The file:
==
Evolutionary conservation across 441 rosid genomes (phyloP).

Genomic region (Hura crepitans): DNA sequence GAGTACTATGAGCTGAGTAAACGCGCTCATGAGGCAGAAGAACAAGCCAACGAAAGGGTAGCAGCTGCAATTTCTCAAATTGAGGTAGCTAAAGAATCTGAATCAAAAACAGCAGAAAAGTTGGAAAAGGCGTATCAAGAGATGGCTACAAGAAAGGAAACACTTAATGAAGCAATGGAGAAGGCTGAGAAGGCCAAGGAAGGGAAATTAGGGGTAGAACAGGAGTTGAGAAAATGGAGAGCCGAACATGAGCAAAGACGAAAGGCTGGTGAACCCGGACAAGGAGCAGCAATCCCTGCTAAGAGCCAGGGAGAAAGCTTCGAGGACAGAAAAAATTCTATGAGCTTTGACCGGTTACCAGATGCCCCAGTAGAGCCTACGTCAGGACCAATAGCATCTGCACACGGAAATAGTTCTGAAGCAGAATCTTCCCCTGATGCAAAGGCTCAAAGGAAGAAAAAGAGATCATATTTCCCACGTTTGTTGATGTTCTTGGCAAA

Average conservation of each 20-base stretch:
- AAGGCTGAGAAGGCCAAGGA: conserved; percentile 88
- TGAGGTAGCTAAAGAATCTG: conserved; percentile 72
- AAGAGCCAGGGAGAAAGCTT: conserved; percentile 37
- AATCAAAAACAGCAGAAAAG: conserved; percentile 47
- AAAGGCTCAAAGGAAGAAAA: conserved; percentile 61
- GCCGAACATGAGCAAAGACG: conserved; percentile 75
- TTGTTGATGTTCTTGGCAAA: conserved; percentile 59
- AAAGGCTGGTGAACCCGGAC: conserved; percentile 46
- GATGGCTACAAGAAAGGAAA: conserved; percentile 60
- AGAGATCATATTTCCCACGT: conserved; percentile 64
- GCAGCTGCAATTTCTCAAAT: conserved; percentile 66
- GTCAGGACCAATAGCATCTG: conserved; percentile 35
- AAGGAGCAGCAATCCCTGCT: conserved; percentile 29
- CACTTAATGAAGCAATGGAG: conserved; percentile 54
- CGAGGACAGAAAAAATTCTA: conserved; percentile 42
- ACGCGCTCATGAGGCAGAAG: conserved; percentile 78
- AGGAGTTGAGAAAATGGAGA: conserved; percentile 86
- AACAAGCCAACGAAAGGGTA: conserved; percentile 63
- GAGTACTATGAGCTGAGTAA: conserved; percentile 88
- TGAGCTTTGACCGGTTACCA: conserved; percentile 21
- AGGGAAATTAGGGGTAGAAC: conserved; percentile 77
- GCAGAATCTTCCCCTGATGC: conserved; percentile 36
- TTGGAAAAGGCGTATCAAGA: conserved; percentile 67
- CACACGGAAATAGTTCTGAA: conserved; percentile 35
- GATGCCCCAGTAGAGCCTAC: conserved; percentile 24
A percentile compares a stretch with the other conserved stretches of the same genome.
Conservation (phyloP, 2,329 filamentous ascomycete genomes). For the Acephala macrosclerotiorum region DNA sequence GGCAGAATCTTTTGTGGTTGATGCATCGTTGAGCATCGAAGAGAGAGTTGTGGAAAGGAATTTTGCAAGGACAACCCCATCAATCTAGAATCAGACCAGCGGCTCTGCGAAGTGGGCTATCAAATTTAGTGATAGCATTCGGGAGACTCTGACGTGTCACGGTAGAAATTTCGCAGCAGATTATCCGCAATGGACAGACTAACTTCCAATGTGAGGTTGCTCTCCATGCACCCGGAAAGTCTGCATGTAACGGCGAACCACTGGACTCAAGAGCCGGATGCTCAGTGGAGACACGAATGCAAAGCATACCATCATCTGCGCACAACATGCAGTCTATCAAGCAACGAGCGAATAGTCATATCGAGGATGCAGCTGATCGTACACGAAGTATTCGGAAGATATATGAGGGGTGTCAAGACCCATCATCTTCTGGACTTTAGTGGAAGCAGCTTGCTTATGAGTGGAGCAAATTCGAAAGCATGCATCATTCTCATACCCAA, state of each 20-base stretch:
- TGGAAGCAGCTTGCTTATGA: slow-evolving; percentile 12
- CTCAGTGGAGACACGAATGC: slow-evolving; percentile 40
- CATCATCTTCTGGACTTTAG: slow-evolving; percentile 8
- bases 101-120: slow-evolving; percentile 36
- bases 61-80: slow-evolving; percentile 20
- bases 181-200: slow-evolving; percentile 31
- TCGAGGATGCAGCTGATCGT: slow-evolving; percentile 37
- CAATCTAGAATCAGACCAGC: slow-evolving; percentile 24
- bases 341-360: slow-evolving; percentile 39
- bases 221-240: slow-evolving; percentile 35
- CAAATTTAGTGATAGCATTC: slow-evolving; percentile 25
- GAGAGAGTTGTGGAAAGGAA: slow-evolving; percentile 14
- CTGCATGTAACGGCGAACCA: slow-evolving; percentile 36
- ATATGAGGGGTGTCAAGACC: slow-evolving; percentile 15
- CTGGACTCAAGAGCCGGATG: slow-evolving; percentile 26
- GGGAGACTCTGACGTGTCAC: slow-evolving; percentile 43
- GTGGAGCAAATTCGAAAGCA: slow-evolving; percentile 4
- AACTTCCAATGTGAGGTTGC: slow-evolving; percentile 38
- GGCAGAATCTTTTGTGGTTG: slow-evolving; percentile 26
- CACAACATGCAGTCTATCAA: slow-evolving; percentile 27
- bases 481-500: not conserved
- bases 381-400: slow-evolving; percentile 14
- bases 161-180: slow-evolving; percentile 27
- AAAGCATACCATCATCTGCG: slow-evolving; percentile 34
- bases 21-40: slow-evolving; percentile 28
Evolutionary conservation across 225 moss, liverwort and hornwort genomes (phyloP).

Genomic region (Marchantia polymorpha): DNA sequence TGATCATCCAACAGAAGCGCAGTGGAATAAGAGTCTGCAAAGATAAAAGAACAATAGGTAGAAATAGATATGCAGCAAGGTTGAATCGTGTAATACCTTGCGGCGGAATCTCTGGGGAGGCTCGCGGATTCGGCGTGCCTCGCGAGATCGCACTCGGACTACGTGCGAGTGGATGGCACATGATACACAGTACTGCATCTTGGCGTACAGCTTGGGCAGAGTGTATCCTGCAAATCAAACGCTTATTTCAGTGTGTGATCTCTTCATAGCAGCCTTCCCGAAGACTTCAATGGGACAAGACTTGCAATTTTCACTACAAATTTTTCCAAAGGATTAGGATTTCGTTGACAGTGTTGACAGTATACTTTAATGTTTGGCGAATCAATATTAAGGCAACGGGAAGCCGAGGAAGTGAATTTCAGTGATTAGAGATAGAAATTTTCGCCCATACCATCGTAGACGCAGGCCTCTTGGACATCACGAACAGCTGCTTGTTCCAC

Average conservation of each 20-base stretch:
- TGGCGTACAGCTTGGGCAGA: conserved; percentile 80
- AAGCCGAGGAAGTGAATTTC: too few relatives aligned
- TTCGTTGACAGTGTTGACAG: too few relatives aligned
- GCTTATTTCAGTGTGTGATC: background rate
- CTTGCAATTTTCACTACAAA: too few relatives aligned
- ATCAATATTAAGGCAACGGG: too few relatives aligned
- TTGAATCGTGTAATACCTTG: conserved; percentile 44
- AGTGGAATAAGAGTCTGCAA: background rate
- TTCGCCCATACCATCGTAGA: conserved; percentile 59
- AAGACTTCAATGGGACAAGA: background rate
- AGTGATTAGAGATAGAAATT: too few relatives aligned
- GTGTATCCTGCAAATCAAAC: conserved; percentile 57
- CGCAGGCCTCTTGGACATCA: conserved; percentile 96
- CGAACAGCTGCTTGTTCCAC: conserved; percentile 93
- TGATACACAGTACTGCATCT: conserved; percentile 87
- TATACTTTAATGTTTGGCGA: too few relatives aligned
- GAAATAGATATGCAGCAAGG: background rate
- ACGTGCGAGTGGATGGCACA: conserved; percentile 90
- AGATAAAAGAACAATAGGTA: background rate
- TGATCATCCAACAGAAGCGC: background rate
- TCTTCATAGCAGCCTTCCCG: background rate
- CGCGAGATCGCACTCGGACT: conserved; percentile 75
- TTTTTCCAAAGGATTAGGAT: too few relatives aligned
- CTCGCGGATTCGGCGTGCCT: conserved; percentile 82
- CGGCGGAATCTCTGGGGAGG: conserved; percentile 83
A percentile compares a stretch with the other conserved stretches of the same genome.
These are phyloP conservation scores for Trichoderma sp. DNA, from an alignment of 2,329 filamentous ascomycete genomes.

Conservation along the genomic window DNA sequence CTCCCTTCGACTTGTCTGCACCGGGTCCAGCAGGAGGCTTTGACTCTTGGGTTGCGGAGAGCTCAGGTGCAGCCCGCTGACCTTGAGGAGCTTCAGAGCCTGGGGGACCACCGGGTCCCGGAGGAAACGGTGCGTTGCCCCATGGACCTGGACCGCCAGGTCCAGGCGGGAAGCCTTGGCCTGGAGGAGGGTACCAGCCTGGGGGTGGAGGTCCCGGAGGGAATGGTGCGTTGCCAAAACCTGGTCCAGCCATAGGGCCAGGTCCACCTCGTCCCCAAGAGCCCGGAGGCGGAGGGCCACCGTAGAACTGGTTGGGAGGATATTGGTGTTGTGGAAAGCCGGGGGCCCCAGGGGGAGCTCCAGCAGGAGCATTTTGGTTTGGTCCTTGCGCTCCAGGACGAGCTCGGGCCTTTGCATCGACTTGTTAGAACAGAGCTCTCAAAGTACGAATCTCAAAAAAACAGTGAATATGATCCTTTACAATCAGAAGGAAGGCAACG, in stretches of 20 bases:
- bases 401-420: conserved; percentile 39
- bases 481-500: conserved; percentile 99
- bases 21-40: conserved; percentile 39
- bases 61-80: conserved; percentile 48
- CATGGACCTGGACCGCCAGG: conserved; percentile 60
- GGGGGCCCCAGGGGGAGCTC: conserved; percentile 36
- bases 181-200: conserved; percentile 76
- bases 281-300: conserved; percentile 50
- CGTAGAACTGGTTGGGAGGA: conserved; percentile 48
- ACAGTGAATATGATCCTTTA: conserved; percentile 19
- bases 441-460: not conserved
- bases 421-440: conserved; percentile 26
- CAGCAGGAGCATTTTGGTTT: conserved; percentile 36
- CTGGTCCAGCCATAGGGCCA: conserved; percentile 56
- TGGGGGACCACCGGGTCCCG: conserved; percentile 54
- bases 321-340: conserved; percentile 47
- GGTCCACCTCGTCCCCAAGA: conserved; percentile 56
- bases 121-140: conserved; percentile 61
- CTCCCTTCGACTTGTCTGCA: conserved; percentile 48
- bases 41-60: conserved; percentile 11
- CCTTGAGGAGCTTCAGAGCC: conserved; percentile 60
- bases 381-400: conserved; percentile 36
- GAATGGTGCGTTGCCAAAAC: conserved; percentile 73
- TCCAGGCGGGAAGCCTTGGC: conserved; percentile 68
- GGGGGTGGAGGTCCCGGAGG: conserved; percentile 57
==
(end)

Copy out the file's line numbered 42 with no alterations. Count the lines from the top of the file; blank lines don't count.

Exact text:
- GAGAGAGTTGTGGAAAGGAA: slow-evolving; percentile 14